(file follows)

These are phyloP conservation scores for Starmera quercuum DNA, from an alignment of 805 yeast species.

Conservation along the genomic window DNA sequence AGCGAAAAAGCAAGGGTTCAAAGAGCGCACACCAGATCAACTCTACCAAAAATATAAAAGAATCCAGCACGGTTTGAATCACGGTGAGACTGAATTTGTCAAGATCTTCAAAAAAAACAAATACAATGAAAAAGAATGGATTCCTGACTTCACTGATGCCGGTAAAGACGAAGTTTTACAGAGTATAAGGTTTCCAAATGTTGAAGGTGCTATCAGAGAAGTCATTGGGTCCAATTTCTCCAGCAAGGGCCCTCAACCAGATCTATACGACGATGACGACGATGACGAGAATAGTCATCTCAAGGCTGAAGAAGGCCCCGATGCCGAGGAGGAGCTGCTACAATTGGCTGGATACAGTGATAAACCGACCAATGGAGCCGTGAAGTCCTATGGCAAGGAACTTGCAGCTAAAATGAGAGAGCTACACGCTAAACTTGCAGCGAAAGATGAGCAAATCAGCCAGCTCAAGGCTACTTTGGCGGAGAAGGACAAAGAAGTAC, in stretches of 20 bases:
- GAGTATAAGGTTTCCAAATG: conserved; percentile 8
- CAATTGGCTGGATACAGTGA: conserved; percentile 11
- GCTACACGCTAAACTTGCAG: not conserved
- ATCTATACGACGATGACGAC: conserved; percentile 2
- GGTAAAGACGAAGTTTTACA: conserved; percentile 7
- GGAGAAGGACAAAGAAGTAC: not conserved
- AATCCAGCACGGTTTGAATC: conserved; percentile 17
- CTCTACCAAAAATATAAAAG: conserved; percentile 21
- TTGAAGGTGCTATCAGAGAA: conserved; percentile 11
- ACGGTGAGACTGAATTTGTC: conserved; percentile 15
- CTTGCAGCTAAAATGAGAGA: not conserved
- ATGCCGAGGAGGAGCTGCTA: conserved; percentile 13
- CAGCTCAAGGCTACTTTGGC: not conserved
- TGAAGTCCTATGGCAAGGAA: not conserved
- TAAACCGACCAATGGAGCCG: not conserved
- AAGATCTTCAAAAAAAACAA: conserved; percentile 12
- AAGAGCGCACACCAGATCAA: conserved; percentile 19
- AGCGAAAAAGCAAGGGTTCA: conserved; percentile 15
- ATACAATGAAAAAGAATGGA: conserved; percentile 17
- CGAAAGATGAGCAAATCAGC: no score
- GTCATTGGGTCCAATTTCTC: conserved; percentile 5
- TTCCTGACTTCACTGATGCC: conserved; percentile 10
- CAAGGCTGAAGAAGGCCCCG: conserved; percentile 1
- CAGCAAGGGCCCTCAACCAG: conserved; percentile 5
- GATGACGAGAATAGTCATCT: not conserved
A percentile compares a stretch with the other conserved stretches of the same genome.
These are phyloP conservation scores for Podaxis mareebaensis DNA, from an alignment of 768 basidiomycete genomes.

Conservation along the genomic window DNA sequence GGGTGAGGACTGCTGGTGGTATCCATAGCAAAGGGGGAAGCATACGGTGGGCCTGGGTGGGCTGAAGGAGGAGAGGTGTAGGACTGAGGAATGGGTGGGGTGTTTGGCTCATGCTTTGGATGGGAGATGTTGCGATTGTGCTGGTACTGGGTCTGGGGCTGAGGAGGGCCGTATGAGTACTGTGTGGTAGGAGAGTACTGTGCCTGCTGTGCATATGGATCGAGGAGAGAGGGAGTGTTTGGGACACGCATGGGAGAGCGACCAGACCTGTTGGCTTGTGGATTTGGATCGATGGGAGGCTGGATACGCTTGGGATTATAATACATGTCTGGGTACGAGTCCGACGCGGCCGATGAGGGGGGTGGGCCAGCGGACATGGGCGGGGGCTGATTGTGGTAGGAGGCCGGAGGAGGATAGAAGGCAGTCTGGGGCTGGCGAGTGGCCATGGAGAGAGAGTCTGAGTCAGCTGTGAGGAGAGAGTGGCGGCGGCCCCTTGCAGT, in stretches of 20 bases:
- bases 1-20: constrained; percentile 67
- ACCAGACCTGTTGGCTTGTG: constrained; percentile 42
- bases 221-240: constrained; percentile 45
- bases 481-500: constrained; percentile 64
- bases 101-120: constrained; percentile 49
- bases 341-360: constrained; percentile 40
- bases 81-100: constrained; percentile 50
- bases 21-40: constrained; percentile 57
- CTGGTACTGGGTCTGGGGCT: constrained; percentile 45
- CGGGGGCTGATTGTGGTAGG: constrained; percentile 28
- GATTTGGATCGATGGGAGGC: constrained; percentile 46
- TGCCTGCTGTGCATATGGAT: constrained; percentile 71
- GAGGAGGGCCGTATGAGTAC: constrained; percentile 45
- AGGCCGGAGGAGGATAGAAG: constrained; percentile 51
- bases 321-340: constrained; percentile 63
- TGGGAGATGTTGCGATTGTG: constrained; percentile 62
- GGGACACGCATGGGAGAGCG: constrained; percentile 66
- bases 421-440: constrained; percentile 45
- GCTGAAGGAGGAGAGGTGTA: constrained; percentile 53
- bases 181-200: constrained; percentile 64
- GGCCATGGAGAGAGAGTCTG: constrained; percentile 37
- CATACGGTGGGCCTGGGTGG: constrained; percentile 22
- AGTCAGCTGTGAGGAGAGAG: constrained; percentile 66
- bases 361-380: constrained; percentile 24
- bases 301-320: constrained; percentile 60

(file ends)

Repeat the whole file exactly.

These are phyloP conservation scores for Starmera quercuum DNA, from an alignment of 805 yeast species.

Conservation along the genomic window DNA sequence AGCGAAAAAGCAAGGGTTCAAAGAGCGCACACCAGATCAACTCTACCAAAAATATAAAAGAATCCAGCACGGTTTGAATCACGGTGAGACTGAATTTGTCAAGATCTTCAAAAAAAACAAATACAATGAAAAAGAATGGATTCCTGACTTCACTGATGCCGGTAAAGACGAAGTTTTACAGAGTATAAGGTTTCCAAATGTTGAAGGTGCTATCAGAGAAGTCATTGGGTCCAATTTCTCCAGCAAGGGCCCTCAACCAGATCTATACGACGATGACGACGATGACGAGAATAGTCATCTCAAGGCTGAAGAAGGCCCCGATGCCGAGGAGGAGCTGCTACAATTGGCTGGATACAGTGATAAACCGACCAATGGAGCCGTGAAGTCCTATGGCAAGGAACTTGCAGCTAAAATGAGAGAGCTACACGCTAAACTTGCAGCGAAAGATGAGCAAATCAGCCAGCTCAAGGCTACTTTGGCGGAGAAGGACAAAGAAGTAC, in stretches of 20 bases:
- GAGTATAAGGTTTCCAAATG: conserved; percentile 8
- CAATTGGCTGGATACAGTGA: conserved; percentile 11
- GCTACACGCTAAACTTGCAG: not conserved
- ATCTATACGACGATGACGAC: conserved; percentile 2
- GGTAAAGACGAAGTTTTACA: conserved; percentile 7
- GGAGAAGGACAAAGAAGTAC: not conserved
- AATCCAGCACGGTTTGAATC: conserved; percentile 17
- CTCTACCAAAAATATAAAAG: conserved; percentile 21
- TTGAAGGTGCTATCAGAGAA: conserved; percentile 11
- ACGGTGAGACTGAATTTGTC: conserved; percentile 15
- CTTGCAGCTAAAATGAGAGA: not conserved
- ATGCCGAGGAGGAGCTGCTA: conserved; percentile 13
- CAGCTCAAGGCTACTTTGGC: not conserved
- TGAAGTCCTATGGCAAGGAA: not conserved
- TAAACCGACCAATGGAGCCG: not conserved
- AAGATCTTCAAAAAAAACAA: conserved; percentile 12
- AAGAGCGCACACCAGATCAA: conserved; percentile 19
- AGCGAAAAAGCAAGGGTTCA: conserved; percentile 15
- ATACAATGAAAAAGAATGGA: conserved; percentile 17
- CGAAAGATGAGCAAATCAGC: no score
- GTCATTGGGTCCAATTTCTC: conserved; percentile 5
- TTCCTGACTTCACTGATGCC: conserved; percentile 10
- CAAGGCTGAAGAAGGCCCCG: conserved; percentile 1
- CAGCAAGGGCCCTCAACCAG: conserved; percentile 5
- GATGACGAGAATAGTCATCT: not conserved
A percentile compares a stretch with the other conserved stretches of the same genome.
These are phyloP conservation scores for Podaxis mareebaensis DNA, from an alignment of 768 basidiomycete genomes.

Conservation along the genomic window DNA sequence GGGTGAGGACTGCTGGTGGTATCCATAGCAAAGGGGGAAGCATACGGTGGGCCTGGGTGGGCTGAAGGAGGAGAGGTGTAGGACTGAGGAATGGGTGGGGTGTTTGGCTCATGCTTTGGATGGGAGATGTTGCGATTGTGCTGGTACTGGGTCTGGGGCTGAGGAGGGCCGTATGAGTACTGTGTGGTAGGAGAGTACTGTGCCTGCTGTGCATATGGATCGAGGAGAGAGGGAGTGTTTGGGACACGCATGGGAGAGCGACCAGACCTGTTGGCTTGTGGATTTGGATCGATGGGAGGCTGGATACGCTTGGGATTATAATACATGTCTGGGTACGAGTCCGACGCGGCCGATGAGGGGGGTGGGCCAGCGGACATGGGCGGGGGCTGATTGTGGTAGGAGGCCGGAGGAGGATAGAAGGCAGTCTGGGGCTGGCGAGTGGCCATGGAGAGAGAGTCTGAGTCAGCTGTGAGGAGAGAGTGGCGGCGGCCCCTTGCAGT, in stretches of 20 bases:
- bases 1-20: constrained; percentile 67
- ACCAGACCTGTTGGCTTGTG: constrained; percentile 42
- bases 221-240: constrained; percentile 45
- bases 481-500: constrained; percentile 64
- bases 101-120: constrained; percentile 49
- bases 341-360: constrained; percentile 40
- bases 81-100: constrained; percentile 50
- bases 21-40: constrained; percentile 57
- CTGGTACTGGGTCTGGGGCT: constrained; percentile 45
- CGGGGGCTGATTGTGGTAGG: constrained; percentile 28
- GATTTGGATCGATGGGAGGC: constrained; percentile 46
- TGCCTGCTGTGCATATGGAT: constrained; percentile 71
- GAGGAGGGCCGTATGAGTAC: constrained; percentile 45
- AGGCCGGAGGAGGATAGAAG: constrained; percentile 51
- bases 321-340: constrained; percentile 63
- TGGGAGATGTTGCGATTGTG: constrained; percentile 62
- GGGACACGCATGGGAGAGCG: constrained; percentile 66
- bases 421-440: constrained; percentile 45
- GCTGAAGGAGGAGAGGTGTA: constrained; percentile 53
- bases 181-200: constrained; percentile 64
- GGCCATGGAGAGAGAGTCTG: constrained; percentile 37
- CATACGGTGGGCCTGGGTGG: constrained; percentile 22
- AGTCAGCTGTGAGGAGAGAG: constrained; percentile 66
- bases 361-380: constrained; percentile 24
- bases 301-320: constrained; percentile 60